America Eats Its Young

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America Eats Its Young
Funkadelic - America Eats Its Young.jpg
Studio album by Funkadelic
ReleasedMay 22, 1972
GenreFunk, psychedelic soul
ProducerGeorge Clinton
Funkadelic chronology
Maggot Brain
America Eats Its Young
Cosmic Slop
Professional ratings
Review scores
AllMusic3/5 stars [1]
Blender2/5 stars [2]
Robert ChristgauC+ [3]
Ink Blotfavorable [4]
Mojo4/5 stars [5]
Pitchfork Media(8.1/10) [6]
Rolling Stone3/5 stars [7]

America Eats Its Young is the fourth album (a double album) by Funkadelic, released in May of 1972. This was the first album to include the whole of the House Guests, including Bootsy Collins, Catfish Collins, Chicken Gunnels, Rob McCollough and Kash Waddy. It also features the Plainfield-based band U.S.(United Soul), which consisted of guitarist Garry Shider and bassist Cordell Mosson, on most of the tracks. Unlike previous Funkadelic albums, America Eats Its Young was recorded in Toronto, Ontario, Canada, and in the UK. The original vinyl version contained a poster illustrated by Cathy Abel. The bottom of the poster features the first widespread appearance of the Funkadelic logo, which would later appear on the cover of the album Standing On The Verge Of Getting It On.

Track listing[edit]

Side One
1."You Hit the Nail on the Head"George Clinton, Clarence Haskins, Bernie Worrell7:10
2."If You Don't Like the Effects, Don't Produce the Cause"Clinton, Garry Shider3:43
3."Everybody Is Going to Make It This Time"Clinton, Worrell5:50
Side Two
1."A Joyful Process" (released as the B-side to "Loose Booty")Clinton, Worrell6:10
2."We Hurt Too"Clinton3:47
3."Loose Booty" (released as a single-Westbound 205)Clinton, Harold Beane4:45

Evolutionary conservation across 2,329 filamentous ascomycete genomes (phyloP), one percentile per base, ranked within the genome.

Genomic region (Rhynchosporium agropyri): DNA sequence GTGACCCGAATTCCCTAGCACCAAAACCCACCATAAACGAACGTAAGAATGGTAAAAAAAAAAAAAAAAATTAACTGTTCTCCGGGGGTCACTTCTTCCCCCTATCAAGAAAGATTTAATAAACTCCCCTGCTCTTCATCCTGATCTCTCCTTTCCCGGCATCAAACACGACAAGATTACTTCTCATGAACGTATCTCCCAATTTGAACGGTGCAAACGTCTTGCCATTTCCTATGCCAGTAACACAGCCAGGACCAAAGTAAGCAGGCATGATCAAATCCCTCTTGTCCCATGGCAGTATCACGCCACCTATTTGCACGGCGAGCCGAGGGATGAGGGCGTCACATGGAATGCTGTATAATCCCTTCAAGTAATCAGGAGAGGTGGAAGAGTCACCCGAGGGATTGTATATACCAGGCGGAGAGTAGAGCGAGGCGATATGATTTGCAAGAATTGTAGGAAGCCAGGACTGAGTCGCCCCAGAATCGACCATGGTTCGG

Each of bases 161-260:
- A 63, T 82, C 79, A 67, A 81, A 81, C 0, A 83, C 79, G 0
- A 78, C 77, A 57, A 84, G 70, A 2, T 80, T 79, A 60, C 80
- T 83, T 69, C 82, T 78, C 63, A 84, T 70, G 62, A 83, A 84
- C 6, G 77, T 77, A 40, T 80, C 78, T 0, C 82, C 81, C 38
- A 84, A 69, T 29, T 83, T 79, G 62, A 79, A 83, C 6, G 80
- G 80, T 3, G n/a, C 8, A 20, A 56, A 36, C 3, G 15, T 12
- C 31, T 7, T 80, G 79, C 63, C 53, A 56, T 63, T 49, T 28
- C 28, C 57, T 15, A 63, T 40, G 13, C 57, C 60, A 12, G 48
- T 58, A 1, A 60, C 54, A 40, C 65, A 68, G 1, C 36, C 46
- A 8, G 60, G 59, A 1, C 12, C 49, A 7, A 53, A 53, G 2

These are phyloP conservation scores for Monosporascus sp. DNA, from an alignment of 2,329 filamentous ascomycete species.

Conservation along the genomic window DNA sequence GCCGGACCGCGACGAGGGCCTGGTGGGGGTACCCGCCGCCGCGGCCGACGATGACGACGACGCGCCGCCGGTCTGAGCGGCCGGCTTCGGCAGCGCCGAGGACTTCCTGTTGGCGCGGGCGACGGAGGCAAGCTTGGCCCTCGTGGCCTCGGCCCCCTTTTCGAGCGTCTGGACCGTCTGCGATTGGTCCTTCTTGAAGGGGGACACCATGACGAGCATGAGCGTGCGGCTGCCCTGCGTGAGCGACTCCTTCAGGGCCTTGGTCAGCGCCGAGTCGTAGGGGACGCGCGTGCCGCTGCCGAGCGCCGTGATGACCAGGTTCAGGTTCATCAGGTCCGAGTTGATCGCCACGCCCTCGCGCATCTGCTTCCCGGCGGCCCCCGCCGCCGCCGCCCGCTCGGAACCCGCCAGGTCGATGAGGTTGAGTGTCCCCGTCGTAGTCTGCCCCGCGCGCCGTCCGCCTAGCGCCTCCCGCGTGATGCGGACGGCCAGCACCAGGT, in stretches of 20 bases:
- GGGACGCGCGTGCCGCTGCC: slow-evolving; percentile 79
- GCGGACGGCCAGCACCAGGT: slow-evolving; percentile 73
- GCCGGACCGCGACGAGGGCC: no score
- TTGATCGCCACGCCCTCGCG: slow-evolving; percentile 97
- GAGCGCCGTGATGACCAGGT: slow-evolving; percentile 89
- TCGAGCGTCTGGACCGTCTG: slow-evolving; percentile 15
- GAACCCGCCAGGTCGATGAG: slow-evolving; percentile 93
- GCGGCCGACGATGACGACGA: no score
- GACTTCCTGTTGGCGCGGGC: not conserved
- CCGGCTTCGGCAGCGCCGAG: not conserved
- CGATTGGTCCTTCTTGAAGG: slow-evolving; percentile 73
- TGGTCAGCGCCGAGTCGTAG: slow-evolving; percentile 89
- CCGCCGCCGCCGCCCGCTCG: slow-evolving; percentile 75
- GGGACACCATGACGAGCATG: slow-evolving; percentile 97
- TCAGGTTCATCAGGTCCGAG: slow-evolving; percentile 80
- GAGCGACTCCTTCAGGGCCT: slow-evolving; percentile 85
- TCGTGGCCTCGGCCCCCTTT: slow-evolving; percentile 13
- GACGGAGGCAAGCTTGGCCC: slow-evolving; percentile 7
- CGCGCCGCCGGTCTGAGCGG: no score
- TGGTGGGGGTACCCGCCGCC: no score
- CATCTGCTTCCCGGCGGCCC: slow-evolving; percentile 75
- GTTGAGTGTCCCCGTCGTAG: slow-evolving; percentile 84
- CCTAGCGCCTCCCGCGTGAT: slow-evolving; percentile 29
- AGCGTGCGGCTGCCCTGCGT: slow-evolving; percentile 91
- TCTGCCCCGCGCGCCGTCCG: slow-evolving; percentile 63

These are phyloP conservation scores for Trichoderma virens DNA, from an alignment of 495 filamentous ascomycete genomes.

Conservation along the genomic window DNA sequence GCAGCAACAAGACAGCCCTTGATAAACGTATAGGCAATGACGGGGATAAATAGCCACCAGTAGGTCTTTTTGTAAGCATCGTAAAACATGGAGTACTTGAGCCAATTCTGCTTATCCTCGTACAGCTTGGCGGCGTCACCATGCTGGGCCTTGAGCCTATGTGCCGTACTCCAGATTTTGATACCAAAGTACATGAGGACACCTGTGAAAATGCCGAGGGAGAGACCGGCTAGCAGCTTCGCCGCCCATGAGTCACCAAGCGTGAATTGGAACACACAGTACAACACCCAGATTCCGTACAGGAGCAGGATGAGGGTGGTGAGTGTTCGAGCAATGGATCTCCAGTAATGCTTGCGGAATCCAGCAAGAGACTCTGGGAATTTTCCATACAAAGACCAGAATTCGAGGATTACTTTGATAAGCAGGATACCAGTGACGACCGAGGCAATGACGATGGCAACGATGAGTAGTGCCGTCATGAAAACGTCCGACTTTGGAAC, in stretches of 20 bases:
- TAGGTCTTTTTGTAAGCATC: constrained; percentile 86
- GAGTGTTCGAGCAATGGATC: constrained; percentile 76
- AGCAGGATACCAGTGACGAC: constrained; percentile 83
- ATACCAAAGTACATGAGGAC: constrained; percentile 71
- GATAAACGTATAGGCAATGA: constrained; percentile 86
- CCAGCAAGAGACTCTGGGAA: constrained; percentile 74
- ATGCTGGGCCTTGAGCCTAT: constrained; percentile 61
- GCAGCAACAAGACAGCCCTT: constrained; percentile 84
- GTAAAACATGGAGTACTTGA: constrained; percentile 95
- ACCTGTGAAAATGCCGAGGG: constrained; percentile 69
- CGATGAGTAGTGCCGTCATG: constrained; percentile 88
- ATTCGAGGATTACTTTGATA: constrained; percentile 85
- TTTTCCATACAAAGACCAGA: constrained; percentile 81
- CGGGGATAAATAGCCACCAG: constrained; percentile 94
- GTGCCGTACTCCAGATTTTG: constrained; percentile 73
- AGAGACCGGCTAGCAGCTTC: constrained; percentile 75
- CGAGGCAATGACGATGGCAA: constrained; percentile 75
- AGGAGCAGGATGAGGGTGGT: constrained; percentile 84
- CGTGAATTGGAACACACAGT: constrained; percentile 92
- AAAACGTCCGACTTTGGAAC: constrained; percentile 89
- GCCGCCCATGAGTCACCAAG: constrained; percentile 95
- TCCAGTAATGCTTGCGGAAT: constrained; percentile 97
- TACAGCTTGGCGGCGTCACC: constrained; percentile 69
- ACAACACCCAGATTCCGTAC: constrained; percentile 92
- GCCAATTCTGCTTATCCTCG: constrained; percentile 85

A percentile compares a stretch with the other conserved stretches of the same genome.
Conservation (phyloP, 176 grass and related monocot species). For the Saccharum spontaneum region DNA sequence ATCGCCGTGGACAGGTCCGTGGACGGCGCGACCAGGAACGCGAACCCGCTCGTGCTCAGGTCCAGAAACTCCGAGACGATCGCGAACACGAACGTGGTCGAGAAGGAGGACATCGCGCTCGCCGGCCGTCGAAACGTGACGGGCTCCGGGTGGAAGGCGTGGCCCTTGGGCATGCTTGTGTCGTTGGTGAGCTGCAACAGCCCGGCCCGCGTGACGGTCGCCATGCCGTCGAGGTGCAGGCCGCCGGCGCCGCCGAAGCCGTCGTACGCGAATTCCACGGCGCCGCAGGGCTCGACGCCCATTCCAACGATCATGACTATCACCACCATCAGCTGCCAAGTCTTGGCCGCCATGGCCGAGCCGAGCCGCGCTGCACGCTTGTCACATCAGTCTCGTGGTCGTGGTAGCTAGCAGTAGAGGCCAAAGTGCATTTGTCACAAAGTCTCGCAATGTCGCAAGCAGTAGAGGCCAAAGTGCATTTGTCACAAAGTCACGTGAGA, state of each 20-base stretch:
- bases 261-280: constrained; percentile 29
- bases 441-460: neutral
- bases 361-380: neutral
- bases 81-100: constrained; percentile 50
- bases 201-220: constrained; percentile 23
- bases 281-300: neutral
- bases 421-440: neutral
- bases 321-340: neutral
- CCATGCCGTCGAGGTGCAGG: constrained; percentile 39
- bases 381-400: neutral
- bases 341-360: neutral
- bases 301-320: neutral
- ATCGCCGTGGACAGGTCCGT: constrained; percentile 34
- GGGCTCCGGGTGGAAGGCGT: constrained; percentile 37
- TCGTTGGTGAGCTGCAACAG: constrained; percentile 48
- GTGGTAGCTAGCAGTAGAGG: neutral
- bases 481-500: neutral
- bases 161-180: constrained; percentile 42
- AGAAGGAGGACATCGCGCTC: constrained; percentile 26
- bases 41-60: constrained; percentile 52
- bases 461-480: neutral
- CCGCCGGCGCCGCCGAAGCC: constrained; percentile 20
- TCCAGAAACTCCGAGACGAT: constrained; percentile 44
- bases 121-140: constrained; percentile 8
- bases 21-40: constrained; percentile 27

4."Philmore"Bootsy Collins2:40
Side Three
1."I Call My Baby Pussycat"Clinton, Billy Bass Nelson, Eddie Hazel5:00
2."America Eats Its Young"Beane, Clinton, Worrell5:45
3."Biological Speculation"Clinton, Ernie Harris3:00
4."That Was My Girl"Clinton, Sidney Barnes3:41
Side Four
1."Balance"Clinton, Worrell5:52
2."Miss Lucifer's Love"Clinton, Haskins5:50
3."Wake Up"Clinton, James W. Jackson, Worrell6:20


You Hit the Nail on the Head[edit]

This song is vaguely political, with the central lyrical thrust of the song quoted above. Typically, the lyric functions on both a political and personal level: 'victory in any dispute doesn't confer any moral advantage.'

If You Don't Like the Effects, Don't Produce the Cause[edit]

This song has two interrelated themes. The beginning focuses on hypocrites who want to change reality without accepting the blame if anything goes wrong. This is extended in the latter part of the song to those who make half-hearted attempts at social change, and who protest the "big" problems but are not willing to make changes in their own lives to respect what they claim is right for all of society.

Everybody Is Going to Make It This Time[edit]

The song was recorded in London, with the assistance of English drummer Ginger Baker, who was one of Clinton's favorite drummers.

This song proclaims that the human race (the titular "everybody") is capable of growing and reforming, but at the present, nobody is willing to learn from past mistakes, and has sacrificed wisdom for material comfort.


A Joyful Process[edit]

This song starts off borrowing the music from the children's Christian song, "Jesus Loves Me".

We Hurt Too[edit]

This song claims that men are also capable of crying (presumably, in addition to women) and feel just as sad as the other sex.

Loose Booty[edit]

This is widely considered one of the better songs off what is essentially a transitional album. It was a remake of a Parliament song.

This song is an obscene nursery rhyme. This would eventually become a whole group of P funk songs, all with the same nursery rhyme-quality, yet obscene and perverse lyrics.